And I wonder, as I step out cautiously into this reshaped life that I did not dream at all but in which my God-given dreams are inexplicably occurring, and I wonder:
Why did He choose to have it happen this way?
Maybe Joseph wondered the same thing. Why couldn’t he, as his dream indicated, sail on to lordship over his brothers without the whole jail-and-slavery thing? Why was it necessary for him to endure what he endured? Were the obstacles a part of God’s plan – or were they wickedness and darkness that God turned to good? Both? Neither?
The answer I come to is this, and I write it hoping that if you need to read it today you will find it:
- If you are in the cistern or the prison, whatever the reason, God intends for you to find something there, make something from what is there, learn or earn something from the process. If you are willing to endure it, He will transform the barrenness, the hurt, the doubt, the suffering, into something that is necessary for you to be precisely who He needs you to be. He will turn that darkness into light for you in His way and in His time. For whatever reason, that painful part of the process is fundamentally important. God is merciful and quick to spare us, so if He permits an experience to endure, something in the experience must have meaning and value.
- Satan’s greatest trick is making us believe that God wants us to have less than amazing. I don’t think I realized it at the time, but in my misery, part of my thinking was, “I guess part of being a Christian is not getting what God does or why and knowing that I might just have to settle for less than what I dreamed because I’m not in charge and He is.” It is true that being a Christian means you are not in charge, and equally true that you may never understand all of what God is doing or why. His thoughts aren’t ours. But to assume that the “best life” of faith is a “settling-for” means that we are missing something fundamental. It is an erroneous view either of God or of our circumstances.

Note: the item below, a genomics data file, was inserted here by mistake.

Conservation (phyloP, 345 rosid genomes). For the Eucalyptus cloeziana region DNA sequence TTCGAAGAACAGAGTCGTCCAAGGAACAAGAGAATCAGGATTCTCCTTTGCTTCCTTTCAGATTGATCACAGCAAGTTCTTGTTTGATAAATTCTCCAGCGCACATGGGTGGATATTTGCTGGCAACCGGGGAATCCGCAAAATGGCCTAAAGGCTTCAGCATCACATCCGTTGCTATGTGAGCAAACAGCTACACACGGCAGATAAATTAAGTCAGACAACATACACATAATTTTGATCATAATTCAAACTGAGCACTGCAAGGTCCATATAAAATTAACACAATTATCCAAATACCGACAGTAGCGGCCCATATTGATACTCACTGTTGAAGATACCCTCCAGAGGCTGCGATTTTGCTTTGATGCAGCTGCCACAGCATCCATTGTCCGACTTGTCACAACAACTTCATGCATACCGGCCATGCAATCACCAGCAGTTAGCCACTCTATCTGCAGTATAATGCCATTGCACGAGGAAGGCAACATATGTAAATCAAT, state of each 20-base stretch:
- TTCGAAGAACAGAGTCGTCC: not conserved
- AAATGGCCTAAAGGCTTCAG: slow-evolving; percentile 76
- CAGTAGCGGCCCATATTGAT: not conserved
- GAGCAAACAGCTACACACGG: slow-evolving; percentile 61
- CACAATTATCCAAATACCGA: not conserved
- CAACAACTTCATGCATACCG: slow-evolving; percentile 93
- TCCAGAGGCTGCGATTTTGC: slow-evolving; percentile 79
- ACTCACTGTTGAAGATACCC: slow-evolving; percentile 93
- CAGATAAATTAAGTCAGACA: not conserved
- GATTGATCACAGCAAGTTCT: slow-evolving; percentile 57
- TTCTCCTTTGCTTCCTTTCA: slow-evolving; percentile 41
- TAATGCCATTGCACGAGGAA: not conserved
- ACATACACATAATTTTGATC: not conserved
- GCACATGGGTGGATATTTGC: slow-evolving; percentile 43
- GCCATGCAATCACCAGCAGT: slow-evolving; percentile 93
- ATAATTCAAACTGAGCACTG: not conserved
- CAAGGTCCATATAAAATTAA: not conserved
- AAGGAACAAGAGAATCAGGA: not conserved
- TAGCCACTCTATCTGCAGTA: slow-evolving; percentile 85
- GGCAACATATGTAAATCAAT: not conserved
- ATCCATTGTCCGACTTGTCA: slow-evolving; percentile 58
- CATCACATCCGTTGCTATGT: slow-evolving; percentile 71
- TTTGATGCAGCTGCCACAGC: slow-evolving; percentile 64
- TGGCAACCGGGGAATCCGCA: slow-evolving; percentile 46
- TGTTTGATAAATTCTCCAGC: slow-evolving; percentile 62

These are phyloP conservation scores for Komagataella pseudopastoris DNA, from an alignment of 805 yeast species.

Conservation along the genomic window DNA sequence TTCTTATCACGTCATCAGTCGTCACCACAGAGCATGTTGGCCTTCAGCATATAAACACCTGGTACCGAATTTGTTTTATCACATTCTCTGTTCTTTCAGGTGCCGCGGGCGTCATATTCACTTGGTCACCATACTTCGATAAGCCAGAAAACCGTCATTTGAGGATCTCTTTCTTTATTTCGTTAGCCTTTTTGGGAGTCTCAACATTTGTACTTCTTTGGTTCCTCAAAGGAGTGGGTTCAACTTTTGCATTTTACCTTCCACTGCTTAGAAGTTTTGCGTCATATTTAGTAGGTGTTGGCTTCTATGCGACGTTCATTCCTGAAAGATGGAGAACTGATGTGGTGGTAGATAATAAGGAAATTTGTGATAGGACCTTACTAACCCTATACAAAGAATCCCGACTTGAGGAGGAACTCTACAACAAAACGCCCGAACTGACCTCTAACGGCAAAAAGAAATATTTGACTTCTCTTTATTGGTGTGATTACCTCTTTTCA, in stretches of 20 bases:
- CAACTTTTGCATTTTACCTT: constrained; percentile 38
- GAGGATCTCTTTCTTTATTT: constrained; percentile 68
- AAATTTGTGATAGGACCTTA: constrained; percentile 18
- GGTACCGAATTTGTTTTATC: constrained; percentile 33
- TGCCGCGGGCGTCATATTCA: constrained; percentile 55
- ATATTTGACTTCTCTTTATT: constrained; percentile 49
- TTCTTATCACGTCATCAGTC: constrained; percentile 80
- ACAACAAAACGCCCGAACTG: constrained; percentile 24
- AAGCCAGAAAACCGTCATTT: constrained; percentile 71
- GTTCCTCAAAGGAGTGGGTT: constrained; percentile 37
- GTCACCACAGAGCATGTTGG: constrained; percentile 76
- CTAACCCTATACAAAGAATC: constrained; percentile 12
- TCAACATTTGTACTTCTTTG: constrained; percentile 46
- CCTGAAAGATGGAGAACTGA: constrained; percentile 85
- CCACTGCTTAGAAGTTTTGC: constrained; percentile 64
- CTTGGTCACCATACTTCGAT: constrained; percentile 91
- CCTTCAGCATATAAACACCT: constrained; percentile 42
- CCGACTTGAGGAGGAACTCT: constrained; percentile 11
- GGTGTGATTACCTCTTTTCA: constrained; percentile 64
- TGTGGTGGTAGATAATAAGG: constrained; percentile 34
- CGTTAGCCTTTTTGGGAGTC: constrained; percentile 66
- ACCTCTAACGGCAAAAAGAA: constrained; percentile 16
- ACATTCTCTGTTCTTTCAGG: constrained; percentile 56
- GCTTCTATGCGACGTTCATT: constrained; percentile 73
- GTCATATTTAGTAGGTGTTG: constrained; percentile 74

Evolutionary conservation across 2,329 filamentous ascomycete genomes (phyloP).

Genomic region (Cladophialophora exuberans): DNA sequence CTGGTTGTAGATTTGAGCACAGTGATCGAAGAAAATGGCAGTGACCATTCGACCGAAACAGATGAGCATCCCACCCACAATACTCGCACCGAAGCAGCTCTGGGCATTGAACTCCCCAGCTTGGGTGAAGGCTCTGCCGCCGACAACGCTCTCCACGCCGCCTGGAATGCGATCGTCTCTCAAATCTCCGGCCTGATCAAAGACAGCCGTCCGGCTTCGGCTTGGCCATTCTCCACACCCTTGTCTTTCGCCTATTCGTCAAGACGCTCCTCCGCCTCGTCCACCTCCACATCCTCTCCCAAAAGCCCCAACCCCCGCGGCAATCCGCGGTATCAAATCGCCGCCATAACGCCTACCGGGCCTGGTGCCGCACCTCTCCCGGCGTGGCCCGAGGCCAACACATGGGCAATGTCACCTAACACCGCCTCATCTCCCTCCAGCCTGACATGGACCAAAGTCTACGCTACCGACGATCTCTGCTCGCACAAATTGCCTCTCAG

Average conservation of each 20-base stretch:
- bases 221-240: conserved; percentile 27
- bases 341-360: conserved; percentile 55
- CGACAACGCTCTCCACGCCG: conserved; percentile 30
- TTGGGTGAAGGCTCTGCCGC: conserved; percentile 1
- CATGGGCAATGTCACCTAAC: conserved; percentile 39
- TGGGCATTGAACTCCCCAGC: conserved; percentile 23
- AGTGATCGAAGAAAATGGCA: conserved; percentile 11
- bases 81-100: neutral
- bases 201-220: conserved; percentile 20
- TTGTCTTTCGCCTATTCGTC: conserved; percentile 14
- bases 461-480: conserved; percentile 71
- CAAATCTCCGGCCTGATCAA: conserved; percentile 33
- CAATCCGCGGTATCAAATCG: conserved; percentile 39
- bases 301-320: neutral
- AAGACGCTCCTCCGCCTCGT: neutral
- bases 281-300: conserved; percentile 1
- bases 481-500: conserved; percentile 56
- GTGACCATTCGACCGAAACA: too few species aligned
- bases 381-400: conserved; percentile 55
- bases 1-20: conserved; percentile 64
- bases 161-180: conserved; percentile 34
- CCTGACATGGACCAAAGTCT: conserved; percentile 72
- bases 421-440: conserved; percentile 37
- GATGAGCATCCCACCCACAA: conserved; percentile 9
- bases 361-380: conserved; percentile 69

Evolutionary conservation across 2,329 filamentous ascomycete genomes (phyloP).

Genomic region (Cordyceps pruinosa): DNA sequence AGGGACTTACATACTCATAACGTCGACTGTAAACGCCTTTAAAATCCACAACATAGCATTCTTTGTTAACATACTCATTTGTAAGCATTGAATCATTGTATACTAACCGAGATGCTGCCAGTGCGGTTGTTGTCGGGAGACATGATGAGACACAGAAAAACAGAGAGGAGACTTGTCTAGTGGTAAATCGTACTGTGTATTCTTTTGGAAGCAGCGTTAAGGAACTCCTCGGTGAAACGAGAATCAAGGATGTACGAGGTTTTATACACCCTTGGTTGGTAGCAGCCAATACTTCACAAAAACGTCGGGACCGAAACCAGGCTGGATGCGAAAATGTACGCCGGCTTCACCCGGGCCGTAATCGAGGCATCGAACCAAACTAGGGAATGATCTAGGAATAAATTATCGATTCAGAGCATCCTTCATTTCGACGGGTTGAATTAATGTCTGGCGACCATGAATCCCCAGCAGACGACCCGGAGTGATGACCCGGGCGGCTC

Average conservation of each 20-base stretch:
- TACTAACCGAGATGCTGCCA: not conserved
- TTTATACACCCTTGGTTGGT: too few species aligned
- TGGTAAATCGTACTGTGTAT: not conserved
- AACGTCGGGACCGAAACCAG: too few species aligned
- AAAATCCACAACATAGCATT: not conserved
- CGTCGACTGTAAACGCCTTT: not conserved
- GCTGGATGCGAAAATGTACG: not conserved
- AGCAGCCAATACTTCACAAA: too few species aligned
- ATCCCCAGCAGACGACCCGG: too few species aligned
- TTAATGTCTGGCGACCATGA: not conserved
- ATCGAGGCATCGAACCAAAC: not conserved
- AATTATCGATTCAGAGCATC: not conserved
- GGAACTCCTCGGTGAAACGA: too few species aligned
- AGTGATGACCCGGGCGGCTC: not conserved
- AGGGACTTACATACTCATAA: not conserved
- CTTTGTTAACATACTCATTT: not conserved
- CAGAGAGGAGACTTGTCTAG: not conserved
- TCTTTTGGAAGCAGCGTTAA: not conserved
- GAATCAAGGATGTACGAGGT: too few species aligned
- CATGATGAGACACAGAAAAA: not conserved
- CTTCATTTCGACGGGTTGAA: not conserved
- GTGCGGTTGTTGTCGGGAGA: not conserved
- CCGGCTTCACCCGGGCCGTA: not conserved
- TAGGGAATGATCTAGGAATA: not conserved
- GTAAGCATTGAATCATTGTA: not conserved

- And finally: don’t talk yourself out of what God has for you. At some point during the process of deciding whether or not to take the new job, I consulted both my mother and my husband independently of each other. “This just doesn’t feel like where God wants me,” I explained glumly. “This doesn’t seem like part of what I imagined His plan for my life to be. They both, independently of each other and never having discussed it, had the same answer: “But what if it is?” God had impressed upon both of them that this might be a good opportunity for me, because He clearly saw I needed the convincing. And indeed, the fact that both of them prayed at length over the job and came to the same conclusion spoke to me: it was a large part of the reason I accepted the position. What I see now is what they saw then: God was moving to put His plans into action in my life, and yet I had decided He was standing still. I almost talked myself out of what has turned out to be an enormous blessing.
It is easy, when a dream from God doesn’t come true, to assume it wasn’t meant to be. We heard wrong; we messed up; we were too selfish; we cared about the gift more than the Giver. In some cases, and in some cases even in my own life, that’s been true. But in others, sometimes the simple truth is also the hardest to accept: time must pass, and we must face difficulties, before we are ready for what God has for us. Something about us enduring that process is important to God, and important to who God is making us.
So keep on keeping on. And keep on dreaming dreams. Wait for what is coming. You don’t know what it is or will look like, but it will be good indeed.